With CBM support, four Special Education school centres have been rebuilt, and seven more are on their way.

With CBM support, four Special Education school centres have been rebuilt, and seven more are on their way.

 

How CBM has helped: a breakdown

Since Typhoon Haiyan struck, CBM and our partner organisations have been working to provide immediate relief support, as well as working on long-term strategies to ensure local communities are prepared with strategies for future disaster situations that will include people with disabilities.

During the past year, your support has:

  • Helped over 62,000 people receive vital support
  • Ensured more than 3800 vulnerable households received emergency supplies, such as food and clean water;
  • Rebuilt and refurnished four school resource centres, with seven more in progress;
  • Helped repair 135 damaged houses, supporting over 800 people;
  • Ensured future houses for 100 families will be typhoon-resilient and accessible, with appropriate water, sanitation and hygiene (WASH);
  • Trained six local partner organisations to understand and promote accessibility;
  • Started a Community Mental Health program, providing services to 250 people with psychosocial disabilities, and training over 100 local health professionals in community mental health.

 

14-year-old Benjillo (left) and his family were left with nothing after Typhoon Haiyan. They're just one of over 3800 households who received a CBM emergency supplies.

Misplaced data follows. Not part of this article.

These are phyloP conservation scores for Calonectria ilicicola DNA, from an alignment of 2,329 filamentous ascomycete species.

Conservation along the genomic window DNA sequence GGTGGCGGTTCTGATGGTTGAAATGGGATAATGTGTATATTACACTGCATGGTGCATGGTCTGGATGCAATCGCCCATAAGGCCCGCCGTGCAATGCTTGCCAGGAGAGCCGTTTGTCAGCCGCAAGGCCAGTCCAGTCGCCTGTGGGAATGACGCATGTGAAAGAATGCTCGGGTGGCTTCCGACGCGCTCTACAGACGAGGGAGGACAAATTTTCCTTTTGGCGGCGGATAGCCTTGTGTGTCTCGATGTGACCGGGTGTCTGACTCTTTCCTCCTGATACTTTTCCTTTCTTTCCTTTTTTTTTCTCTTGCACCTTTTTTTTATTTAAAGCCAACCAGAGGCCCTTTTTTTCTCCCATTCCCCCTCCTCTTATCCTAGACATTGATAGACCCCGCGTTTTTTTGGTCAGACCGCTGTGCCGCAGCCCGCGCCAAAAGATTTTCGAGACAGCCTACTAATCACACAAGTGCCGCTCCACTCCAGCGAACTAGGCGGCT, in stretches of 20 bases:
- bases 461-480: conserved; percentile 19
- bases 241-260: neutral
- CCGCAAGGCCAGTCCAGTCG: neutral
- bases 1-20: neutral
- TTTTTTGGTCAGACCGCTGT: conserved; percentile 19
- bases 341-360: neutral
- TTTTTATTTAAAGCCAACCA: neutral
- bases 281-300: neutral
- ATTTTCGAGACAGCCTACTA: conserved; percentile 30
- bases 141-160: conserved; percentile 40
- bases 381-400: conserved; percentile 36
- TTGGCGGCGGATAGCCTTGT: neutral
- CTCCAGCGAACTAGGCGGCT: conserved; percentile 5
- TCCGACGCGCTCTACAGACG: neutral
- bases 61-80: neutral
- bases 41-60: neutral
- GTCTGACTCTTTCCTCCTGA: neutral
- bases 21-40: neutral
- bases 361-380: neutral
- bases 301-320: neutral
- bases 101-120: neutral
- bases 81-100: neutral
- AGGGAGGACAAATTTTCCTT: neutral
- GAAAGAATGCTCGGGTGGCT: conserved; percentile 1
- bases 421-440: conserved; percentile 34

14-year-old Benjillo (left) and his family were left with nothing after Typhoon Haiyan. They’re just one of over 3800 households who received CBM emergency supplies.

 

We’re hearing from people about just how grateful they are for the support they’ve received through CBM. Perlita, a mother of nine whose home was destroyed in the typhoon, says “Good thing the president of the persons with disabilities organisation (DPO) in our barangay told us that CBM would distribute relief packs. It was a huge blessing to us. We were short on rice and CBM was able to provide it to us.”

While it will most likely take a few years for communities to fully recover from the effects of Haiyan, CBM is tackling the need to rebuild as an opportunity to rebuild better. This means rebuilding not just houses and schools, but making sure employment opportunities, communities and services all become more accessible to people living with disabilities.